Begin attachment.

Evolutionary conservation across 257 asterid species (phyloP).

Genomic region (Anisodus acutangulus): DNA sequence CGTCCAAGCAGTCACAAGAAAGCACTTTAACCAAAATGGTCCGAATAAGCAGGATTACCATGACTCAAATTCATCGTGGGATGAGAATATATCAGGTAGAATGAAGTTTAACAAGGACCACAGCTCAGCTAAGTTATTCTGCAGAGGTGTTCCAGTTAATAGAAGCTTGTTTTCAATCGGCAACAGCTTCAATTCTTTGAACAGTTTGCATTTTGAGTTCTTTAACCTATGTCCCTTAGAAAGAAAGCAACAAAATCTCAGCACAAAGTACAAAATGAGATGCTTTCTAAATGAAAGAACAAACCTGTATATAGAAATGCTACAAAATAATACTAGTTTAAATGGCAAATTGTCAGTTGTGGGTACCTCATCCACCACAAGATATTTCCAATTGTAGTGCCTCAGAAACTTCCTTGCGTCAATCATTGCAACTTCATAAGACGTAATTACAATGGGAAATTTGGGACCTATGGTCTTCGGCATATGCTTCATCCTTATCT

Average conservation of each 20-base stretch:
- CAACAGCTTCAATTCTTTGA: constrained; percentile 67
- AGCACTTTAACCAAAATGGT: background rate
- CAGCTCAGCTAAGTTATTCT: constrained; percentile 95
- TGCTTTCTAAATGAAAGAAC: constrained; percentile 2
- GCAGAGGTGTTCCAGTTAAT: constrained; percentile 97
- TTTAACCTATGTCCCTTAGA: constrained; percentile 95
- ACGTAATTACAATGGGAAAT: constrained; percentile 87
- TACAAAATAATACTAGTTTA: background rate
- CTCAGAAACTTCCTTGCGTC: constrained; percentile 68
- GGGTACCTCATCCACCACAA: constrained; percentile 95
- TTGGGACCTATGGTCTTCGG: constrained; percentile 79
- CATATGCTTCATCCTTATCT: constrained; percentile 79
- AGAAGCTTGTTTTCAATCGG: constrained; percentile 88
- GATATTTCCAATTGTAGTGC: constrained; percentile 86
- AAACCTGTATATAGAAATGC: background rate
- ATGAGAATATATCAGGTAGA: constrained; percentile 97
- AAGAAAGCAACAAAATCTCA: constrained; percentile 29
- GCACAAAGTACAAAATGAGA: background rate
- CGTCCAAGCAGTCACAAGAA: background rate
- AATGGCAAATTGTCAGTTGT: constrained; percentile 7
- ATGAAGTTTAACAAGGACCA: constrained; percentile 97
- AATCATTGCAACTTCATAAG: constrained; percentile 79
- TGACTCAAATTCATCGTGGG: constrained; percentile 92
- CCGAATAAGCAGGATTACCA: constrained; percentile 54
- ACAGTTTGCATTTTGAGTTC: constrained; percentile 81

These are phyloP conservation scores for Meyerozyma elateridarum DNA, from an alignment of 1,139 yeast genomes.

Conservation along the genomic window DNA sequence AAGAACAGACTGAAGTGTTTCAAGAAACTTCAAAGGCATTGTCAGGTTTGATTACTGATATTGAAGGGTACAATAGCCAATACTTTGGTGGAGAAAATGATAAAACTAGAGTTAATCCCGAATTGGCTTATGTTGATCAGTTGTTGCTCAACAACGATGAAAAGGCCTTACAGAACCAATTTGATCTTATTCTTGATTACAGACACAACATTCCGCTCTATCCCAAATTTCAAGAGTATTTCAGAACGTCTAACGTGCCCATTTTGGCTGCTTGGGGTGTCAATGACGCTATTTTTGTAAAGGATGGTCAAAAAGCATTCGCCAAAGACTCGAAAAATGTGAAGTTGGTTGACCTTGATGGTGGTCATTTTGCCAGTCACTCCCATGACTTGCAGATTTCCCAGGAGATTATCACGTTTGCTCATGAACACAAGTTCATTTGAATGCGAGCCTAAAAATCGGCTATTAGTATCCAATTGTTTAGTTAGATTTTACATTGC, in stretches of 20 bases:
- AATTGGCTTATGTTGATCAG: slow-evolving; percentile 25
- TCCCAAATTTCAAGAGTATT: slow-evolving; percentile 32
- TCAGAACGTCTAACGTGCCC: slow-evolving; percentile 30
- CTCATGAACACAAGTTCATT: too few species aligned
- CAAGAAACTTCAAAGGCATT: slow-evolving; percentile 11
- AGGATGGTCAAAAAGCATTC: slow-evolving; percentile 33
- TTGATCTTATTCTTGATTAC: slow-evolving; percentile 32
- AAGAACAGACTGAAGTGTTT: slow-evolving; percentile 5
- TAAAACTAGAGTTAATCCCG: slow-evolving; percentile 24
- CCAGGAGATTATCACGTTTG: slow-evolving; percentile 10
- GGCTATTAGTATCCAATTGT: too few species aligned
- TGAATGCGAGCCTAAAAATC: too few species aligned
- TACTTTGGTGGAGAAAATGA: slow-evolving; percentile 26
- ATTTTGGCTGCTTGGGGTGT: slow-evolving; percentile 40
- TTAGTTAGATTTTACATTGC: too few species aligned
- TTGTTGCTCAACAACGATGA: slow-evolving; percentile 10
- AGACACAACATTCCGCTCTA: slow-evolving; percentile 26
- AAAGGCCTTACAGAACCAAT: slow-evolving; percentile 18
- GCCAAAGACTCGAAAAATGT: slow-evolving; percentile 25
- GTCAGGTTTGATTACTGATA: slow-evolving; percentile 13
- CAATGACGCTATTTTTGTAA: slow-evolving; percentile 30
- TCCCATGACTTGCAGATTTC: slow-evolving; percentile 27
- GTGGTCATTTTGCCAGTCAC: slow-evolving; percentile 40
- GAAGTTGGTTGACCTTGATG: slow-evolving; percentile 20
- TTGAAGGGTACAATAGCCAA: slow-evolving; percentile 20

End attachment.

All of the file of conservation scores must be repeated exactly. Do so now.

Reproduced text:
Evolutionary conservation across 257 asterid species (phyloP).

Genomic region (Anisodus acutangulus): DNA sequence CGTCCAAGCAGTCACAAGAAAGCACTTTAACCAAAATGGTCCGAATAAGCAGGATTACCATGACTCAAATTCATCGTGGGATGAGAATATATCAGGTAGAATGAAGTTTAACAAGGACCACAGCTCAGCTAAGTTATTCTGCAGAGGTGTTCCAGTTAATAGAAGCTTGTTTTCAATCGGCAACAGCTTCAATTCTTTGAACAGTTTGCATTTTGAGTTCTTTAACCTATGTCCCTTAGAAAGAAAGCAACAAAATCTCAGCACAAAGTACAAAATGAGATGCTTTCTAAATGAAAGAACAAACCTGTATATAGAAATGCTACAAAATAATACTAGTTTAAATGGCAAATTGTCAGTTGTGGGTACCTCATCCACCACAAGATATTTCCAATTGTAGTGCCTCAGAAACTTCCTTGCGTCAATCATTGCAACTTCATAAGACGTAATTACAATGGGAAATTTGGGACCTATGGTCTTCGGCATATGCTTCATCCTTATCT

Average conservation of each 20-base stretch:
- CAACAGCTTCAATTCTTTGA: constrained; percentile 67
- AGCACTTTAACCAAAATGGT: background rate
- CAGCTCAGCTAAGTTATTCT: constrained; percentile 95
- TGCTTTCTAAATGAAAGAAC: constrained; percentile 2
- GCAGAGGTGTTCCAGTTAAT: constrained; percentile 97
- TTTAACCTATGTCCCTTAGA: constrained; percentile 95
- ACGTAATTACAATGGGAAAT: constrained; percentile 87
- TACAAAATAATACTAGTTTA: background rate
- CTCAGAAACTTCCTTGCGTC: constrained; percentile 68
- GGGTACCTCATCCACCACAA: constrained; percentile 95
- TTGGGACCTATGGTCTTCGG: constrained; percentile 79
- CATATGCTTCATCCTTATCT: constrained; percentile 79
- AGAAGCTTGTTTTCAATCGG: constrained; percentile 88
- GATATTTCCAATTGTAGTGC: constrained; percentile 86
- AAACCTGTATATAGAAATGC: background rate
- ATGAGAATATATCAGGTAGA: constrained; percentile 97
- AAGAAAGCAACAAAATCTCA: constrained; percentile 29
- GCACAAAGTACAAAATGAGA: background rate
- CGTCCAAGCAGTCACAAGAA: background rate
- AATGGCAAATTGTCAGTTGT: constrained; percentile 7
- ATGAAGTTTAACAAGGACCA: constrained; percentile 97
- AATCATTGCAACTTCATAAG: constrained; percentile 79
- TGACTCAAATTCATCGTGGG: constrained; percentile 92
- CCGAATAAGCAGGATTACCA: constrained; percentile 54
- ACAGTTTGCATTTTGAGTTC: constrained; percentile 81

These are phyloP conservation scores for Meyerozyma elateridarum DNA, from an alignment of 1,139 yeast genomes.

Conservation along the genomic window DNA sequence AAGAACAGACTGAAGTGTTTCAAGAAACTTCAAAGGCATTGTCAGGTTTGATTACTGATATTGAAGGGTACAATAGCCAATACTTTGGTGGAGAAAATGATAAAACTAGAGTTAATCCCGAATTGGCTTATGTTGATCAGTTGTTGCTCAACAACGATGAAAAGGCCTTACAGAACCAATTTGATCTTATTCTTGATTACAGACACAACATTCCGCTCTATCCCAAATTTCAAGAGTATTTCAGAACGTCTAACGTGCCCATTTTGGCTGCTTGGGGTGTCAATGACGCTATTTTTGTAAAGGATGGTCAAAAAGCATTCGCCAAAGACTCGAAAAATGTGAAGTTGGTTGACCTTGATGGTGGTCATTTTGCCAGTCACTCCCATGACTTGCAGATTTCCCAGGAGATTATCACGTTTGCTCATGAACACAAGTTCATTTGAATGCGAGCCTAAAAATCGGCTATTAGTATCCAATTGTTTAGTTAGATTTTACATTGC, in stretches of 20 bases:
- AATTGGCTTATGTTGATCAG: slow-evolving; percentile 25
- TCCCAAATTTCAAGAGTATT: slow-evolving; percentile 32
- TCAGAACGTCTAACGTGCCC: slow-evolving; percentile 30
- CTCATGAACACAAGTTCATT: too few species aligned
- CAAGAAACTTCAAAGGCATT: slow-evolving; percentile 11
- AGGATGGTCAAAAAGCATTC: slow-evolving; percentile 33
- TTGATCTTATTCTTGATTAC: slow-evolving; percentile 32
- AAGAACAGACTGAAGTGTTT: slow-evolving; percentile 5
- TAAAACTAGAGTTAATCCCG: slow-evolving; percentile 24
- CCAGGAGATTATCACGTTTG: slow-evolving; percentile 10
- GGCTATTAGTATCCAATTGT: too few species aligned
- TGAATGCGAGCCTAAAAATC: too few species aligned
- TACTTTGGTGGAGAAAATGA: slow-evolving; percentile 26
- ATTTTGGCTGCTTGGGGTGT: slow-evolving; percentile 40
- TTAGTTAGATTTTACATTGC: too few species aligned
- TTGTTGCTCAACAACGATGA: slow-evolving; percentile 10
- AGACACAACATTCCGCTCTA: slow-evolving; percentile 26
- AAAGGCCTTACAGAACCAAT: slow-evolving; percentile 18
- GCCAAAGACTCGAAAAATGT: slow-evolving; percentile 25
- GTCAGGTTTGATTACTGATA: slow-evolving; percentile 13
- CAATGACGCTATTTTTGTAA: slow-evolving; percentile 30
- TCCCATGACTTGCAGATTTC: slow-evolving; percentile 27
- GTGGTCATTTTGCCAGTCAC: slow-evolving; percentile 40
- GAAGTTGGTTGACCTTGATG: slow-evolving; percentile 20
- TTGAAGGGTACAATAGCCAA: slow-evolving; percentile 20